Keywords - Chapter 7: Knowledge and Learning

Analysing critically – evaluating critically your own and other people’s perspectives, interests and motives.

Analysing functionally – analysing logical connections, cause and effect, structure and function.

Applying appropriately – applying insights to real-world situations and testing their validity.

Applying creatively – making an intervention in the world that is innovative and creative.

Canonical truths – the idea that the highest forms of human culture and knowledge are to be found in bodies of knowledge, theories and great texts – the best of what has been thought and said.

Committed knowledge – ways of knowing that clearly present themselves as more powerful, effective and correct in their outcomes in comparison with others; for example, religious truths, empirical truths, psychological truths, rationalist truths and canonical truths.

Conceptualising by naming – developing categories and defining terms.

Conceptualising with theory – putting the key terms together into theories and making generalisations.

Cultural relativism – the idea that knowledge is created in a cultural context, and that because no culture can regard itself as any better than any other, no knowledge can be regarded as superior.

Empirical truths – the idea that the truth of the world can be obtained through systematic observation, experimentation and verification of ‘facts’.

Epistemological relativism – the idea that everyone’s way of knowing, and other people’s, is just a matter of perspective, and that no one way of knowing is necessarily any better than any other.

Experiencing the known – reflecting on one’s own experiences, interests and perspectives.

Experiencing the new – observing the unfamiliar, immersing oneself in new situations, and reading and recording new facts and data.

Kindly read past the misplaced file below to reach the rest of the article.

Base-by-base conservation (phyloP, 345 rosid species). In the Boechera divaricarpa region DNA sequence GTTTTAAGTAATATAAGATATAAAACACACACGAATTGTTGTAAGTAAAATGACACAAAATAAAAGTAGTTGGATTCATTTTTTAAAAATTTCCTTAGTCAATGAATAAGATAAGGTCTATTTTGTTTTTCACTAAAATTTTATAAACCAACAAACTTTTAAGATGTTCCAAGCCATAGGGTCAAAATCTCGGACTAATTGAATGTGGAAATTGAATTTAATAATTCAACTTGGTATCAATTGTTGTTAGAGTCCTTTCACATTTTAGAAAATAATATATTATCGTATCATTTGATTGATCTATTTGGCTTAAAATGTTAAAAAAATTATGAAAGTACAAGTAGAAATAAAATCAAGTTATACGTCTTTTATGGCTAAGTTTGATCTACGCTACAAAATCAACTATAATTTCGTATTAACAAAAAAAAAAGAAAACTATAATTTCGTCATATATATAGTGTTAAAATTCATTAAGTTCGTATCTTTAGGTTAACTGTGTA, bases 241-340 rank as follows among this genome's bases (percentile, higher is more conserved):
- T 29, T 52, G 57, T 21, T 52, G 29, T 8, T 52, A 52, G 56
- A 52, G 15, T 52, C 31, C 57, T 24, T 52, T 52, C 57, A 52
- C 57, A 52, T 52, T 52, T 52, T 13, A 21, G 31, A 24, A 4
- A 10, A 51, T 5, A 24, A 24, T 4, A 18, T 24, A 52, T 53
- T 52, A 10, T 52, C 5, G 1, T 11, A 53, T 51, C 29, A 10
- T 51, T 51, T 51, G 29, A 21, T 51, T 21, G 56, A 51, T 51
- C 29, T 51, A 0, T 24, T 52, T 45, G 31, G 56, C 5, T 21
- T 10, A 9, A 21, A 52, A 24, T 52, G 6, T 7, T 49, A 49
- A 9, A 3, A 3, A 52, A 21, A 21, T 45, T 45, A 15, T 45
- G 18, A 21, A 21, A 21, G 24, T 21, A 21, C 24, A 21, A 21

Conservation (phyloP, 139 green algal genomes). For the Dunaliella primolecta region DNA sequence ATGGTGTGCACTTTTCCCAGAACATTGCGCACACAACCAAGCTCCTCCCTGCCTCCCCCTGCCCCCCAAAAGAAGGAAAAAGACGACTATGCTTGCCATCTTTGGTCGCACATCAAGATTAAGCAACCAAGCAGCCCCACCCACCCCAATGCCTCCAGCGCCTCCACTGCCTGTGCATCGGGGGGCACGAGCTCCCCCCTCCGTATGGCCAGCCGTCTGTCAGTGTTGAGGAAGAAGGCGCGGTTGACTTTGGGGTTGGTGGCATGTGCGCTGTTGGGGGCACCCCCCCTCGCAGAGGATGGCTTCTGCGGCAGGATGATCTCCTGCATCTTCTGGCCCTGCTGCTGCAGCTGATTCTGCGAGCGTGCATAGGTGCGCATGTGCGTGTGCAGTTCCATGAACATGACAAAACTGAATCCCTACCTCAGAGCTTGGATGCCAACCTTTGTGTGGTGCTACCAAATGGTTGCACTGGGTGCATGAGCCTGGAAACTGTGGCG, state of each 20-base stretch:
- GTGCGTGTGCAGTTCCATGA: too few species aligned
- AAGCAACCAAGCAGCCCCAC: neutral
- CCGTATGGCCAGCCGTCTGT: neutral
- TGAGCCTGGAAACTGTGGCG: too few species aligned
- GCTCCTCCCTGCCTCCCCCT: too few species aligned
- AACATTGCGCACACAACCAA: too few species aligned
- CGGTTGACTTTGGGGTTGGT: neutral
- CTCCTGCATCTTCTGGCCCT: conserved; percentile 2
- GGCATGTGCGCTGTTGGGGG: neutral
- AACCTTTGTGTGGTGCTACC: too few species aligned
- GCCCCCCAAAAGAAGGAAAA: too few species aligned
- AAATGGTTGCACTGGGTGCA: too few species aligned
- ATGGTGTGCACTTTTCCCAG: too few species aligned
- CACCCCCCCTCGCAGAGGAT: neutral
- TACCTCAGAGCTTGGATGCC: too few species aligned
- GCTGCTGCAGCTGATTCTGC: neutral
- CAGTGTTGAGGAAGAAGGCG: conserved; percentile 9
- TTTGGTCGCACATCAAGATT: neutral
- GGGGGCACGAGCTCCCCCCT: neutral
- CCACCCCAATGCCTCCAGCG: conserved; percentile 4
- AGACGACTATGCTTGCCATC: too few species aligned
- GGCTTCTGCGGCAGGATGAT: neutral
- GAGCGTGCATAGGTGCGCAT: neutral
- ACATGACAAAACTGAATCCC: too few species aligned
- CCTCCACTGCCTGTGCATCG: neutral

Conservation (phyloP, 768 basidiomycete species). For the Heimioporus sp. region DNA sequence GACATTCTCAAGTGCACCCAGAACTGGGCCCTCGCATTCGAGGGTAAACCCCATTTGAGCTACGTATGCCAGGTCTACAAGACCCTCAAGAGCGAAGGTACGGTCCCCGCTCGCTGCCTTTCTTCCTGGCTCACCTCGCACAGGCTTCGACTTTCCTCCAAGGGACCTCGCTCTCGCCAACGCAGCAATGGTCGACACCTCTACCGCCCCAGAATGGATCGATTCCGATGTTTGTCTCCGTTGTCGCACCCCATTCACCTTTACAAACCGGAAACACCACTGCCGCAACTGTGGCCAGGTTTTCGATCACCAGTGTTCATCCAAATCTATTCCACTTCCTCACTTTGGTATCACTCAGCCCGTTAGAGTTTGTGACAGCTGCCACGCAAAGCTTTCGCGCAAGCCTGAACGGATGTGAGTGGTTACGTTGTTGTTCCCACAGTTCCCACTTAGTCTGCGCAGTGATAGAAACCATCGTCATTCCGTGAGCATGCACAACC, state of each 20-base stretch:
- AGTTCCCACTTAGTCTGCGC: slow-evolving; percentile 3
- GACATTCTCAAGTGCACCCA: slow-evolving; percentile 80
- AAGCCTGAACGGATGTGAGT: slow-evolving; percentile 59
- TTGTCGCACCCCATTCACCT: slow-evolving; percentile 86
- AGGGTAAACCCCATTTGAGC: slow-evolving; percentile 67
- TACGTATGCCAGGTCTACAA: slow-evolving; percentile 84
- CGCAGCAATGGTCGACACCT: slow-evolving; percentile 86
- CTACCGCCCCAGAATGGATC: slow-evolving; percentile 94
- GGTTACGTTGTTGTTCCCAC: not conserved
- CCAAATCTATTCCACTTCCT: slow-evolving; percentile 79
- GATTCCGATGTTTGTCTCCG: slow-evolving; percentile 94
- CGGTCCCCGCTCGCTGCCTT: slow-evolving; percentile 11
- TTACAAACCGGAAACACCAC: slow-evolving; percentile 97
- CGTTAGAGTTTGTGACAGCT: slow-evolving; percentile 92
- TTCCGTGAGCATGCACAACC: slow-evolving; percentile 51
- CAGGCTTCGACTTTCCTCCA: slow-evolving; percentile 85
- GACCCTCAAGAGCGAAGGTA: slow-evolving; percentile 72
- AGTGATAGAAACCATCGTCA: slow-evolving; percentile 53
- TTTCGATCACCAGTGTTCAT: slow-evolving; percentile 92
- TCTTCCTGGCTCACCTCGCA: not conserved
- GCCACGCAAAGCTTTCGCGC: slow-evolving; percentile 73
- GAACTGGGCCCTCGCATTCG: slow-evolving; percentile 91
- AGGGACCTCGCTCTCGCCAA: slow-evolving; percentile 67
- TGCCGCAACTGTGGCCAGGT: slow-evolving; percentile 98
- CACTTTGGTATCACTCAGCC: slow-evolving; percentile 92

Knowledge – the mental stuff inside your head, and a lot more outside. The mental stuff consists of memories of experience and thinking activities that make sense of these experiences. Knowledge is also outside your head – the stuff of your sensuous experience of your body in the world, and knowledge that is at the ready as you need it. The knowledge in your head would be nothing without its connections with what is outside your head. Knowledge, then, is everywhere.

Knowledge repertoires – the idea that you can do a variety of things to know, or use a variety of knowledge processes. Some mixes of different knowledge processes may be more appropriate for some areas of knowledge or sites of learning than others. The more knowledge processes you use in a particular task of knowing or learning, the more reliable and trustworthy the knowledge is likely to be. And whatever the mix, the knowledge maker or learner can demonstrate their knowing and learning more convincingly when they can justify their methods. For example: experiencing the known, experiencing the new, conceptualisingby naming, conceptualising with theory, analysing functionally, analysing critically, applying appropriately or applying creatively.

Postmodernism – a theory that questions whether any knowledge systems should view themselves as superior, including the Western ‘Enlightenment’ and scientific rationality. The voices of marginalised groups and the popular culture of the mass media culture, for instance, may be equally valid as sources of knowledge.

Rationalist truths – the idea that human reason makes sense of the world.

Religious truths – the idea that absolute and ultimate truth derives from a supreme being who created the universe, governs its course and sets ethical parameters for humans. Religious truth is revealed through religious texts, prophets and priests.

Science – the deeper kinds of knowing that are more reliable and trustworthy because they have involved greater focus and methodical effort than everyday, casual or commonsense knowing in the lifeworld.